It’s a sight TSA officers say is getting more and more common – people trying to carry firearms onto a plane.
INDIANAPOLIS -- It’s a sight TSA officers say is getting more and more common – people trying to carry firearms onto a plane.
Rules and regulations of what you’re allowed to bring on an airplane may have changed over the past 10 years, but you’ve never been able to bring a firearm.
“83 percent of the time they’re loaded, less than that they are chambered,” said Aaron Batt, Indiana’s Federal Security Director for TSA.
So far in 2016, TSA officers have found 43 guns at Indianapolis International Airport alone – 13 more at other Indiana airports.
Last year, officers found 50 guns at Indianapolis International Airport.
Nationwide, TSA officers found more than 2,600 firearms at airports in 2016. Over 80 percent of those were loaded.
“The mass majority of people have a permit, but say they forgot,” said Batt.
Indianapolis came just outside the top 10 list with the most guns found according to TSA statistics from last year.
“I think a lot of people get anxious before they get to airports, and that might be one of the things they don’t necessarily think of or take care of before coming in,” said Batt.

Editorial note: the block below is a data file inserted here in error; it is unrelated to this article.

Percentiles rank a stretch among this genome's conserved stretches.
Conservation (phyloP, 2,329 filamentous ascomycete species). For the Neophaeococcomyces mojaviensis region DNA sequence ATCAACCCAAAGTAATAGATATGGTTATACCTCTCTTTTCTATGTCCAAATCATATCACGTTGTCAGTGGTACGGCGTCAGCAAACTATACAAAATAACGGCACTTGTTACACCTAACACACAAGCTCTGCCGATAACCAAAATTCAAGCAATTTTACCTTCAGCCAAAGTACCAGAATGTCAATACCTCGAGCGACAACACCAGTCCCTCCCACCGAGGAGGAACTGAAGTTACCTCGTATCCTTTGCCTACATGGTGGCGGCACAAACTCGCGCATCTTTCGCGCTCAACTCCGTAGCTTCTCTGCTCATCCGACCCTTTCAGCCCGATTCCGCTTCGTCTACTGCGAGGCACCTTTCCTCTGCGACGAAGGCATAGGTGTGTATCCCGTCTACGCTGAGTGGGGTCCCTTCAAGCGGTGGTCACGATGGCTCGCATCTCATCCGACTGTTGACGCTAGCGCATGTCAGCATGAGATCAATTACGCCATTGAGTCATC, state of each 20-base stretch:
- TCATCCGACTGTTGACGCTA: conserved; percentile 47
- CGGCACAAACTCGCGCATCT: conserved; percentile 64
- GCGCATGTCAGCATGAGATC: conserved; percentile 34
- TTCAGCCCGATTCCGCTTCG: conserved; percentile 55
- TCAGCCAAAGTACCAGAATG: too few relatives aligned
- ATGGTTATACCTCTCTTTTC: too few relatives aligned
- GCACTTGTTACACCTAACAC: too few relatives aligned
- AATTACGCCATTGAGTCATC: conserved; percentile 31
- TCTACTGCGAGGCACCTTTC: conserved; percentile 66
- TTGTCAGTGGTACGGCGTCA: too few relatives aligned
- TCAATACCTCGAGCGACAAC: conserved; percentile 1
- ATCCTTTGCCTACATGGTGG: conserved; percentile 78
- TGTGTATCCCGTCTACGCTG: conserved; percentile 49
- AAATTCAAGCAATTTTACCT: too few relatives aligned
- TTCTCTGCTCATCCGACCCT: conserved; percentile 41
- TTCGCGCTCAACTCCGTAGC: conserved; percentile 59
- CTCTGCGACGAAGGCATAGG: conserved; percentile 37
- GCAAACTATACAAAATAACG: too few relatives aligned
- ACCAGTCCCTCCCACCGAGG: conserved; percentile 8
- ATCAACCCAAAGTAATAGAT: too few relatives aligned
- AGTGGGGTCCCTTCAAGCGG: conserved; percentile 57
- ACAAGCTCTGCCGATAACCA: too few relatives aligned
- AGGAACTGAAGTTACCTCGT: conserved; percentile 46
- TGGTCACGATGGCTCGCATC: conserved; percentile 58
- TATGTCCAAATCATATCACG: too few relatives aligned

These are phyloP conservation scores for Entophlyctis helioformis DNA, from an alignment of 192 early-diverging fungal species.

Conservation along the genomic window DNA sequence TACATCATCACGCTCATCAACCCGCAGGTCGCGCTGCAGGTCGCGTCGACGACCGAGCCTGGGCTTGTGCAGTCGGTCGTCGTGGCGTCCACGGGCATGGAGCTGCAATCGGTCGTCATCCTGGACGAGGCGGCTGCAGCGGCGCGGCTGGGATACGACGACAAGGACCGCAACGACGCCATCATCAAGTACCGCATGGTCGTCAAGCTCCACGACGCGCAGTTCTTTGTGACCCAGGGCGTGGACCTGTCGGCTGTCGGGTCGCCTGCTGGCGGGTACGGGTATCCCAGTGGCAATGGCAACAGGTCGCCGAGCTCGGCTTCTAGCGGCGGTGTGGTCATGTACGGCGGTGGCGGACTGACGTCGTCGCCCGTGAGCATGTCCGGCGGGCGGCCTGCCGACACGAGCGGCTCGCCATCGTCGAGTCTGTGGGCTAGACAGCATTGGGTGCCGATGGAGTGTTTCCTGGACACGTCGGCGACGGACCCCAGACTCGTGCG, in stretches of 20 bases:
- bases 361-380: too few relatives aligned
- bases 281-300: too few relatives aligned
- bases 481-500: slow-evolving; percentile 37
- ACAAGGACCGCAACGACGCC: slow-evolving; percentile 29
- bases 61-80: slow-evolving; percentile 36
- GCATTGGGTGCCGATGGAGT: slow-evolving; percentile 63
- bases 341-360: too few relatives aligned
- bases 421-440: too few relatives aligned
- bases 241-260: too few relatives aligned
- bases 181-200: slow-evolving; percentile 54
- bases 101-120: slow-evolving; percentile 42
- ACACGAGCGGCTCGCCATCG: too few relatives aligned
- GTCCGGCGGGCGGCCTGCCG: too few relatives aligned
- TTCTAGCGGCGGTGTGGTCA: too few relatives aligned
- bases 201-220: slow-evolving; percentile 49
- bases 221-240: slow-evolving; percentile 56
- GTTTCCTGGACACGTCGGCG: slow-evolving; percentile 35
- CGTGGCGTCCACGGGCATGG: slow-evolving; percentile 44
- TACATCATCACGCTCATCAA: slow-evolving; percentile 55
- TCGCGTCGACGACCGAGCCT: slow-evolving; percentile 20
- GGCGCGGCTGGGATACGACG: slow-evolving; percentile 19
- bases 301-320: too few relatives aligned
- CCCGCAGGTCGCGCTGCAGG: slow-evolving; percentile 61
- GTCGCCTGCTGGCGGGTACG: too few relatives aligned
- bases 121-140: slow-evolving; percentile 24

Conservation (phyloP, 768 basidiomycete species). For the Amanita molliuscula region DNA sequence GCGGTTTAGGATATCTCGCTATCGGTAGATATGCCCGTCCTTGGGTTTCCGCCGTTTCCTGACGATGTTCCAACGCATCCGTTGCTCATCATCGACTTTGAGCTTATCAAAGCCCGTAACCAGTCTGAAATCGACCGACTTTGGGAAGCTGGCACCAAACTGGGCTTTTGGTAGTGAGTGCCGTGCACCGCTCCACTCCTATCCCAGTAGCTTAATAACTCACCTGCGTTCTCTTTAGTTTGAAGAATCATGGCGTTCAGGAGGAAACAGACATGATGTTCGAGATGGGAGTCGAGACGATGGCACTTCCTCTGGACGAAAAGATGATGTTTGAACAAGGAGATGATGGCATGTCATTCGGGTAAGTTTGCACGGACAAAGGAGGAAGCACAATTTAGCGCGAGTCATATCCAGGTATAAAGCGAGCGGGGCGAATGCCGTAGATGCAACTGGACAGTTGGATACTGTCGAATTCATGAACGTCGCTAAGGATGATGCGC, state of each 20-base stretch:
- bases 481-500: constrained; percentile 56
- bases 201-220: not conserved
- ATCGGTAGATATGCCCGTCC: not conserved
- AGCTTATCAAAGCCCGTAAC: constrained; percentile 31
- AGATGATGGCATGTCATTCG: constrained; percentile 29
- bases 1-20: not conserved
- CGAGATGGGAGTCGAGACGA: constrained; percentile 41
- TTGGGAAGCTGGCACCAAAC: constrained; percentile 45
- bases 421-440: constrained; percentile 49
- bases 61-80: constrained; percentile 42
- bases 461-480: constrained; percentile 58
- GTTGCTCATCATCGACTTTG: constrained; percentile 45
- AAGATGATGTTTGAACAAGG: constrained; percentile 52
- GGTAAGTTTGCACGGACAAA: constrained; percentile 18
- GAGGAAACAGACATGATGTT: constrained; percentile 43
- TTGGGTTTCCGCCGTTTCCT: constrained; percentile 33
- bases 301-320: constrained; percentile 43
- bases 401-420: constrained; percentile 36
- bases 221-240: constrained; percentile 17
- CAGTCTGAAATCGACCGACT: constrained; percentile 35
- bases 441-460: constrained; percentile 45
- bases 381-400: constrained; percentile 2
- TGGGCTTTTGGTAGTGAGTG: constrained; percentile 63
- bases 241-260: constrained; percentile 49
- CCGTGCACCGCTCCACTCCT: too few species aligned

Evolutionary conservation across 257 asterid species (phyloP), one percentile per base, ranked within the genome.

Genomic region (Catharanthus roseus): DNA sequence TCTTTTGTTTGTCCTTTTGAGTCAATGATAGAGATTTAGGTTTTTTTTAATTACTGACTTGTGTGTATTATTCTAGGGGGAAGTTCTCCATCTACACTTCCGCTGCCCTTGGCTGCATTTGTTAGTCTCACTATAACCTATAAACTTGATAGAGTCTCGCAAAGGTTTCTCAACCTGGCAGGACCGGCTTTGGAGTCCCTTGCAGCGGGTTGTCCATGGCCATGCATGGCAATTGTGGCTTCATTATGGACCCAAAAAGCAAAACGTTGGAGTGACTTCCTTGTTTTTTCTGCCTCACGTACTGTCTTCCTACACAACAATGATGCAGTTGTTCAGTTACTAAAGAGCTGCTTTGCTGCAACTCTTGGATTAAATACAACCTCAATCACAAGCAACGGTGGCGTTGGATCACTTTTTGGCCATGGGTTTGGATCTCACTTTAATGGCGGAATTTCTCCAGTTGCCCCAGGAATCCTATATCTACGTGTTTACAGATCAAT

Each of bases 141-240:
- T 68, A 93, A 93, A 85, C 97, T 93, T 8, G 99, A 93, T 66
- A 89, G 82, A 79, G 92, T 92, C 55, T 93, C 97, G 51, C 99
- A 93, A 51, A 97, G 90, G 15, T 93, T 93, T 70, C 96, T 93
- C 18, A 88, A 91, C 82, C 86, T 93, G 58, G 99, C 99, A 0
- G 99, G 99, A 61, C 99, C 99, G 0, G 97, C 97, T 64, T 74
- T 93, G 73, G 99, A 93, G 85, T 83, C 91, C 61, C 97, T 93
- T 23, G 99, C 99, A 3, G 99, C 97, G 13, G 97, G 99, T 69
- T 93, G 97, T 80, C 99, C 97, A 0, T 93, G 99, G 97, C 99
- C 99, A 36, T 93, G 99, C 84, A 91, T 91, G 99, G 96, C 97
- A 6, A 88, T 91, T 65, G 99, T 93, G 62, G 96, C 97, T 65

So what happens if you try to go through security with a gun? Well, other than possible criminal charges, the mistake will hurt your wallet.
The penalties start at $1,300.
You can travel with a firearm, but it has to be checked. And there are specific guidelines you must follow, including declaring it at the airline counter when you check your bags.
You can find a list of those guidelines on the Transportation Security Administration website.
Hundreds of Hoosiers are starting their own businesses, and if you’ve ever day dreamed about launching your own start up, you are not alone.
An Indianapolis veteran is getting some much needed help with his dogs after he was brutally attacked this summer.
Soon after non-traditional students in Kokomo learned they weren’t allowed to attend prom at their area high school, they began…
A woman who lost both of her legs years ago, wants to prove those with disabilities can overcome any challenges thrown their way.
A family in Parke County said they were “disgusted” to find slave shackles for sale at the Covered Bridge Festival.